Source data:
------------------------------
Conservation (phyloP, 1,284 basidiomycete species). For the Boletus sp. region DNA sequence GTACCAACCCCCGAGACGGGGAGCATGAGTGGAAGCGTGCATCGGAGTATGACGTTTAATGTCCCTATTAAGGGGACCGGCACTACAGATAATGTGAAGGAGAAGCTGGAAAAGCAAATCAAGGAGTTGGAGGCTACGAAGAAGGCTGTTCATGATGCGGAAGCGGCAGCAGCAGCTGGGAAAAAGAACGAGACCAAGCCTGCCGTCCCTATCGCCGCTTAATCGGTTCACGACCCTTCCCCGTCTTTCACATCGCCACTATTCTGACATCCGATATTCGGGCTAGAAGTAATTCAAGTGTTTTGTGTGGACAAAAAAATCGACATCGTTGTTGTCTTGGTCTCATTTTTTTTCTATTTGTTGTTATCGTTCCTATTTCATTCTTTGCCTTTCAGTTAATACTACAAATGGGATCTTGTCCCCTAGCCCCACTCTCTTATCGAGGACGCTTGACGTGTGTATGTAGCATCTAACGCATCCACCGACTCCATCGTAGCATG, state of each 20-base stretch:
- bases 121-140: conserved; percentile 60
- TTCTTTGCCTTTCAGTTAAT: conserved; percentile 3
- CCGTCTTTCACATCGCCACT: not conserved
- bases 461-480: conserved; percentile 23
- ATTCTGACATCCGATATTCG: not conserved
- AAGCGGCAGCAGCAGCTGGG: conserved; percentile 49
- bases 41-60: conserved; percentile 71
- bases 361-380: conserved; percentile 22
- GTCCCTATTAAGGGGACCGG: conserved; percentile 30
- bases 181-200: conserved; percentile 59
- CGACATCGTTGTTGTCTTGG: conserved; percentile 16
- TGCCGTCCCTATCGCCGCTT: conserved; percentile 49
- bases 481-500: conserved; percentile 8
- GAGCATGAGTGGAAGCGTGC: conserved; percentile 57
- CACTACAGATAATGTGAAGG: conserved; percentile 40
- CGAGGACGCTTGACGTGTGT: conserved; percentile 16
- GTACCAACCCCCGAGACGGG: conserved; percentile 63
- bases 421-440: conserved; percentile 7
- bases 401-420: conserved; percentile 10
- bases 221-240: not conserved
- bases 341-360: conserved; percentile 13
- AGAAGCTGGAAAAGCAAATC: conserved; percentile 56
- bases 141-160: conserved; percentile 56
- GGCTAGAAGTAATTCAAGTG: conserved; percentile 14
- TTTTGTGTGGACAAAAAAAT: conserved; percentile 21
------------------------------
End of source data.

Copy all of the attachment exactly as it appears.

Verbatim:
Conservation (phyloP, 1,284 basidiomycete species). For the Boletus sp. region DNA sequence GTACCAACCCCCGAGACGGGGAGCATGAGTGGAAGCGTGCATCGGAGTATGACGTTTAATGTCCCTATTAAGGGGACCGGCACTACAGATAATGTGAAGGAGAAGCTGGAAAAGCAAATCAAGGAGTTGGAGGCTACGAAGAAGGCTGTTCATGATGCGGAAGCGGCAGCAGCAGCTGGGAAAAAGAACGAGACCAAGCCTGCCGTCCCTATCGCCGCTTAATCGGTTCACGACCCTTCCCCGTCTTTCACATCGCCACTATTCTGACATCCGATATTCGGGCTAGAAGTAATTCAAGTGTTTTGTGTGGACAAAAAAATCGACATCGTTGTTGTCTTGGTCTCATTTTTTTTCTATTTGTTGTTATCGTTCCTATTTCATTCTTTGCCTTTCAGTTAATACTACAAATGGGATCTTGTCCCCTAGCCCCACTCTCTTATCGAGGACGCTTGACGTGTGTATGTAGCATCTAACGCATCCACCGACTCCATCGTAGCATG, state of each 20-base stretch:
- bases 121-140: conserved; percentile 60
- TTCTTTGCCTTTCAGTTAAT: conserved; percentile 3
- CCGTCTTTCACATCGCCACT: not conserved
- bases 461-480: conserved; percentile 23
- ATTCTGACATCCGATATTCG: not conserved
- AAGCGGCAGCAGCAGCTGGG: conserved; percentile 49
- bases 41-60: conserved; percentile 71
- bases 361-380: conserved; percentile 22
- GTCCCTATTAAGGGGACCGG: conserved; percentile 30
- bases 181-200: conserved; percentile 59
- CGACATCGTTGTTGTCTTGG: conserved; percentile 16
- TGCCGTCCCTATCGCCGCTT: conserved; percentile 49
- bases 481-500: conserved; percentile 8
- GAGCATGAGTGGAAGCGTGC: conserved; percentile 57
- CACTACAGATAATGTGAAGG: conserved; percentile 40
- CGAGGACGCTTGACGTGTGT: conserved; percentile 16
- GTACCAACCCCCGAGACGGG: conserved; percentile 63
- bases 421-440: conserved; percentile 7
- bases 401-420: conserved; percentile 10
- bases 221-240: not conserved
- bases 341-360: conserved; percentile 13
- AGAAGCTGGAAAAGCAAATC: conserved; percentile 56
- bases 141-160: conserved; percentile 56
- GGCTAGAAGTAATTCAAGTG: conserved; percentile 14
- TTTTGTGTGGACAAAAAAAT: conserved; percentile 21